I lived in Pittsburgh from 2003 until early last year, during which I made a bunch of shorts of varying quality, ahighly-regarded feature, and organized a failed screening series. I’d estimate that over the course of that time, I probably contacted the Pittsburgh Film Office 10 times about various issues like permits, cast calls, crew calls, etc. The sort of basic stuff that all filmmakers do.
I was once able to talk to a person. No one ever returned a phone call. My experience with them was not unique.
And keep in mind that this was prior to the city’s recent run of getting Hollywood films to show up in town. For most of the time I lived there, nothing big was happening. Nothing was happening at all.
Talk to any theater actor in the city worth a damn and they’ll all tell you that if a production has a chance to bring in an actor from Chicago or New York City, that actor will get the part every time. Sure, they’ll audition local talent, but they’ll never be considered. They want to be able to say they have out of town talent, even though most of those actors they bring in are terrible (trust me, I’ve sat through a lot of these plays). You wouldn’t cast these people to be the waiter with no lines in a micro-budget film. And you certainly don’t want them as the lead in your play.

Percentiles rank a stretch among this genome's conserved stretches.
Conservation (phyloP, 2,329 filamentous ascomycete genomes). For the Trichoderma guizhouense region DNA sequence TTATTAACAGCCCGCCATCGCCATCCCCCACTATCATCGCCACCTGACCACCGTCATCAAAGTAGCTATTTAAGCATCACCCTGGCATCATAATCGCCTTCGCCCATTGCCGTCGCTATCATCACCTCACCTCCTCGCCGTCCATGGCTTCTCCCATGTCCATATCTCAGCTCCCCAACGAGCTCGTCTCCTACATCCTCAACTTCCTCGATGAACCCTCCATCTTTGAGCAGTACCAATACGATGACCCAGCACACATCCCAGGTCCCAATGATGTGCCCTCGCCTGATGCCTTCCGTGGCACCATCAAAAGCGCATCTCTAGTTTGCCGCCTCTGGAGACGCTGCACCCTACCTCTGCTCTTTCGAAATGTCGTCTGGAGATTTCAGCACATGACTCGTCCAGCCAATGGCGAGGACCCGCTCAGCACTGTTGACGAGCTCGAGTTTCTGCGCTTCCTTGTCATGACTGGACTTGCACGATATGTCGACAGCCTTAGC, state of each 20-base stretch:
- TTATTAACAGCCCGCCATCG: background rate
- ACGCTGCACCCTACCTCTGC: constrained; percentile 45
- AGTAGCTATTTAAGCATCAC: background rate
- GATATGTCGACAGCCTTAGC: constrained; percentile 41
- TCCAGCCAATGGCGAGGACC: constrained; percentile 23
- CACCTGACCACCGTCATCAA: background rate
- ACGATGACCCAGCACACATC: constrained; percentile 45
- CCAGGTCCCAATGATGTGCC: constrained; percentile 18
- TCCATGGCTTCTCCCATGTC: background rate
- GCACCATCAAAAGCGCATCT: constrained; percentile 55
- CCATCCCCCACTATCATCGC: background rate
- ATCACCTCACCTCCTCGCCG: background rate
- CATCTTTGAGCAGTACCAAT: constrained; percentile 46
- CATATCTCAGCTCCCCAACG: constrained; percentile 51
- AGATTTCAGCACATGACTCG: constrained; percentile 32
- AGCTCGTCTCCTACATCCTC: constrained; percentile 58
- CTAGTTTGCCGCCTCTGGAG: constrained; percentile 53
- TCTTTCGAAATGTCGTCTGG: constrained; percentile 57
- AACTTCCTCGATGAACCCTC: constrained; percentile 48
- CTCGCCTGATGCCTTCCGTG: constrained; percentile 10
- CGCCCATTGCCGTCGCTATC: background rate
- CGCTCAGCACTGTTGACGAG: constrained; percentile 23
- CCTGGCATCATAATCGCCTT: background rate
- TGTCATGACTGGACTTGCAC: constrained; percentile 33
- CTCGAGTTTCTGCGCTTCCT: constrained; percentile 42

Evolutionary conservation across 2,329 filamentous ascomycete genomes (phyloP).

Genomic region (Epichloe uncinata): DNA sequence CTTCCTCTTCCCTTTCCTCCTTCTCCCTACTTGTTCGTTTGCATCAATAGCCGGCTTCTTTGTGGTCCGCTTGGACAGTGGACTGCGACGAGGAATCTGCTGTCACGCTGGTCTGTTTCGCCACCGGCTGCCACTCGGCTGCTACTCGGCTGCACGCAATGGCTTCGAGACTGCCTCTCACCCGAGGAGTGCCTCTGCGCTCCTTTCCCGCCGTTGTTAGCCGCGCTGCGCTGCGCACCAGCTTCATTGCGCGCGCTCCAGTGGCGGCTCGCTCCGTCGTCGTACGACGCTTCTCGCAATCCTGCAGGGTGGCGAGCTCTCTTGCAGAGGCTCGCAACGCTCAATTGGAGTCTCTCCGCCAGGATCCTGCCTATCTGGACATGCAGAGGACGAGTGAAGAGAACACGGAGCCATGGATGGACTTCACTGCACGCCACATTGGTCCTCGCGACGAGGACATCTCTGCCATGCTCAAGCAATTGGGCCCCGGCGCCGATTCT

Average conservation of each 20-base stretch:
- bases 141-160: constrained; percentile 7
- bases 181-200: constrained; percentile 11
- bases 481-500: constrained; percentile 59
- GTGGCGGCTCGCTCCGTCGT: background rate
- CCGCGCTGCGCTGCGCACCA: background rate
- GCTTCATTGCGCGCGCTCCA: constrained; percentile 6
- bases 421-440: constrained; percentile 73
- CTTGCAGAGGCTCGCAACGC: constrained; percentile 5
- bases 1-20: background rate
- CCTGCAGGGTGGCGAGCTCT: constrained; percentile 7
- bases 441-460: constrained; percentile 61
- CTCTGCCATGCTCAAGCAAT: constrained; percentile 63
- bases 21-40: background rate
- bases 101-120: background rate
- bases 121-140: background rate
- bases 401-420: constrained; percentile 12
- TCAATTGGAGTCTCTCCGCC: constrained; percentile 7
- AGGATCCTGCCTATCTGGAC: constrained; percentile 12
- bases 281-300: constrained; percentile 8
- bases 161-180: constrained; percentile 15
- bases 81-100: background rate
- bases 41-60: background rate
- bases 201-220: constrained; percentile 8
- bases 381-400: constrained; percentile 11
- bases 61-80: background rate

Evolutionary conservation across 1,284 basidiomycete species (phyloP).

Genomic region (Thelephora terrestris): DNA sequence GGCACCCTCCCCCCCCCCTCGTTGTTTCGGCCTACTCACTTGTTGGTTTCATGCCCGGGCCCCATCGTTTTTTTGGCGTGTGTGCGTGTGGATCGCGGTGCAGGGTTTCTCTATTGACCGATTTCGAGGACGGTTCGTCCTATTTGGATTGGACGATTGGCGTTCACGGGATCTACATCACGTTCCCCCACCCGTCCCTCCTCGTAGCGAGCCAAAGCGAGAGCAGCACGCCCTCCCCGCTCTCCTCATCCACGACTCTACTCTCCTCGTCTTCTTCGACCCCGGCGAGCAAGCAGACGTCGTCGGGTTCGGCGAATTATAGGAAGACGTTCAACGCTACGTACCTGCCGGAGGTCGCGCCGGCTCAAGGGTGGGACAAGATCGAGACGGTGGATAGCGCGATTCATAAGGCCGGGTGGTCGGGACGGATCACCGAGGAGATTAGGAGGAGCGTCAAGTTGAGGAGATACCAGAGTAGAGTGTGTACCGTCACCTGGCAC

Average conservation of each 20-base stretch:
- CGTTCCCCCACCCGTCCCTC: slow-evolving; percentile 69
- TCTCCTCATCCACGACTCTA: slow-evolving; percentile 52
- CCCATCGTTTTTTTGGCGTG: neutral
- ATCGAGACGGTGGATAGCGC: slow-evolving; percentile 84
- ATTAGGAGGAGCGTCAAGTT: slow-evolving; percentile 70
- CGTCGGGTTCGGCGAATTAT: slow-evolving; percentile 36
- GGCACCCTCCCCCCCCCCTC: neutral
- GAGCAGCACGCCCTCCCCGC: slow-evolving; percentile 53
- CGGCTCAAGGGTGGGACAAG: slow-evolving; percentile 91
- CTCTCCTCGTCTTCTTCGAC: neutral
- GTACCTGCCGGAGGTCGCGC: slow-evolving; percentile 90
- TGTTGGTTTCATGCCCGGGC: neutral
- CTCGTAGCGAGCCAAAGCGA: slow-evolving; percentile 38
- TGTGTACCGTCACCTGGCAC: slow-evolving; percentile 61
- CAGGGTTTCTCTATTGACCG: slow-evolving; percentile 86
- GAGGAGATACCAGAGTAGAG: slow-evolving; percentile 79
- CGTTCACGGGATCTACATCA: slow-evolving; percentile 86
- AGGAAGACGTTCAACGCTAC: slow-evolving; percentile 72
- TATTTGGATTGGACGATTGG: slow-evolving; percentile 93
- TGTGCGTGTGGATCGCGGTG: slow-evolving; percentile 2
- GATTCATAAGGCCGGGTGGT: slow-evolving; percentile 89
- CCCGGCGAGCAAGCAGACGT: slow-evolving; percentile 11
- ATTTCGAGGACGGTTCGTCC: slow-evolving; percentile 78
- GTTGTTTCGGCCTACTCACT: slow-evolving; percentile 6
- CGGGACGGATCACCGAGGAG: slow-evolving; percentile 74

Basically, the city of Pittsburgh is like a lot of smaller cities in that there’s an inferiority complex at play. The idea is that since they aren’t New York or Chicago they can’t have nice things. Or something. But whereas a city like Austin or Charlotte has built a vibrant film community, Pittsburgh has not. There’s a lot of theories as to why (geography is one of them), but Pittsburgh is not a city all that interested in developing its own talent. It’s much more interested in bringing in Russell Crowe for a few weeks to make a movie that pretty much everyone agrees will be terrible.
Thing is, there’s a lot of very good, very talented people in Pittsburgh doing some fantastic work. The Film Office should be focused on seeing if it has the next Chris Nolan, or should at least put forth a little bit of effort toward making their life easier. But they won’t. They’ll continue to chase Batman movies that’ll be fun for a little bit. Lots of people will get to be extras. And then in a couple of years, when another city out-schmoozes them for a bunch of superhero nonsense, there will be nothing left and another generation of talent will have given up and moved elsewhere.
It’s a shame, because there’s a lot of potential there. But they don’t need Batman. They need a swift kick in the ass.
Filmmaker Lucas McNelly is spending a year on the road, volunteering on indie film projects around the country, documenting the process and the exploring the idea of a mobile creative professional. You can see more from A Year Without Rent at the webpage. Follow him on Twitter: @lmcnelly.